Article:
The crowd reached Schenley Plaza around 4:50 p.m., where many students were picnicking and sunbathing. The more than 400 rally attendees spread out in a circle, interspersing with some of the people already there. Dang encouraged people to socially distance, which was difficult in the small space, although most attendees wore at least one mask.
Dang spoke briefly about how the violence against Asian people as well as people in other marginalized communities is not new. He then asked attendees to observe eight minutes of silence for the eight people killed in the Atlanta shooting: Soon Chung Park 박순정, Hyun Jung Grant [김]현정, Sun Cha Kim 김순자, Yong Ae Yue 유용애, Xiaojie Tan 谭小洁, and Daoyou Feng 冯道友, Delaina Ashley Yaun, and Paul Andre Michels.
Mairead McCarthy took the mic first after the eight minutes of silence. McCarthy represented Welcoming Pittsburgh, an initiative by Pittsburgh Mayor Bill Peduto to integrate immigrants, refugees, and asylum seekers, and spoke about the history of white supremacy and the need for people to commit to fighting against it.
Jasmine Cho, creator of Yummyholic, could not attend, Dang played an audio recording of her talking about her earliest experience with objectification due to her intersecting identities as an Asian woman. Cho, who makes portrait cookies to highlight AAPI historical figures often left out of school curricula, emphasized how racist systems start small but new actions against white supremacy can also start small and build to something larger.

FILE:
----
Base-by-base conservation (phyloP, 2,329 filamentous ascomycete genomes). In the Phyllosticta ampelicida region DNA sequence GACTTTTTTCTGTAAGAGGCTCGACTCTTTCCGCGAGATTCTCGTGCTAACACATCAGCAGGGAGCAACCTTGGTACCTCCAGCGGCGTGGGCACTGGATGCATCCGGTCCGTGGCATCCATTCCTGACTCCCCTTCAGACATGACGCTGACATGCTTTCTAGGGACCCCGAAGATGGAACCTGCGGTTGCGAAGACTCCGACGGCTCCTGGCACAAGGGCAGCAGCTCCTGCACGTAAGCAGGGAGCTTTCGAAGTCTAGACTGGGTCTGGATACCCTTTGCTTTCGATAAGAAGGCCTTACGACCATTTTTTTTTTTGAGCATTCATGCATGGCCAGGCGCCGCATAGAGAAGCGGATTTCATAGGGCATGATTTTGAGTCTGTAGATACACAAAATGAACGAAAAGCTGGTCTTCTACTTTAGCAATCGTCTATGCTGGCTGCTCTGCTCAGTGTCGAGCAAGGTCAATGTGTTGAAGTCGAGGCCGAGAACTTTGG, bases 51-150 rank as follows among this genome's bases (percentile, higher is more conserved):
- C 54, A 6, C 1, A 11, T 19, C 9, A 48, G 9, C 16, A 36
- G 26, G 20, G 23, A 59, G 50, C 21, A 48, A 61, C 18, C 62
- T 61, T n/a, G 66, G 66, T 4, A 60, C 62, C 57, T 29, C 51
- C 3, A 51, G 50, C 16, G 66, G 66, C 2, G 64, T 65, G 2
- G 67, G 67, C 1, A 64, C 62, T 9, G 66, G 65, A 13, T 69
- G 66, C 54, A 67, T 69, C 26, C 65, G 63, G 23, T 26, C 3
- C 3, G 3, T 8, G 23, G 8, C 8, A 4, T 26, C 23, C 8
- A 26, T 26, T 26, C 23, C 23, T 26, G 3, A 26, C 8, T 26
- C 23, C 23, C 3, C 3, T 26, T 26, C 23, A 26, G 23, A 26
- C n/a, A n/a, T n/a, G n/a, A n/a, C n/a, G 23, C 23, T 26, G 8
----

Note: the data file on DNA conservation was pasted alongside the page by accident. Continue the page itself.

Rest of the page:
“There’s a reason we hear with new ears and see with new eyes,” said Cho’s recording. “We’re meant to evolve and be better.”
Deepshikha Sharma and Satvika Neti represented Rangoli PGH, an initiative creating community for South Asian LGBTQ+ people. They spoke about the passiveness of the slogan “Stop Asian Hate,” which they believe doesn’t make it clear that white supremacy is the root of the hate. They connected white supremacy to not just the Atlanta shooter but also to deportations and the carceral system.
Black, Young, & Educated, spoke about how he had not stood up against racist microaggressions against Asians in the past and emphasized that moving forward, people of color must work together and should not continue catering to white people’s comfort.
Itha Cao, the creator of The Hungry Cao, took the mic as the final speaker around 5:20 p.m. She shared her experience being placed in an ESL class in elementary school despite being fluent in English, which she connected to the perpetual foreigner stereotype.
“It’s never too late to act … even something so simple as saying ‘that’s not funny’ to a racist joke, ‘I’m sorry’ or ‘I believe you,’ can make more of a difference than you know,” Cao says. “Our children, our young people, are watching.”
online toolkit that includes the names of the organizations involved along with links to GoFundMes set up by the families of the victims of the Atlanta shooting.
“[I’m] absolutely blown away by the support of the community. I really think this is just one proof, one piece of evidence that a better future is possible, and there’s a whole lot of people working to make sure that that happens,” said Phoebe Balascio, director of outreach at ECAASU.
Another action against anti-Asian violence will occur Sat., March 27 in Squirrel Hill, hosted by the Answer Coalition and the Pittsburgh chapter of Party of Socialism and Liberation.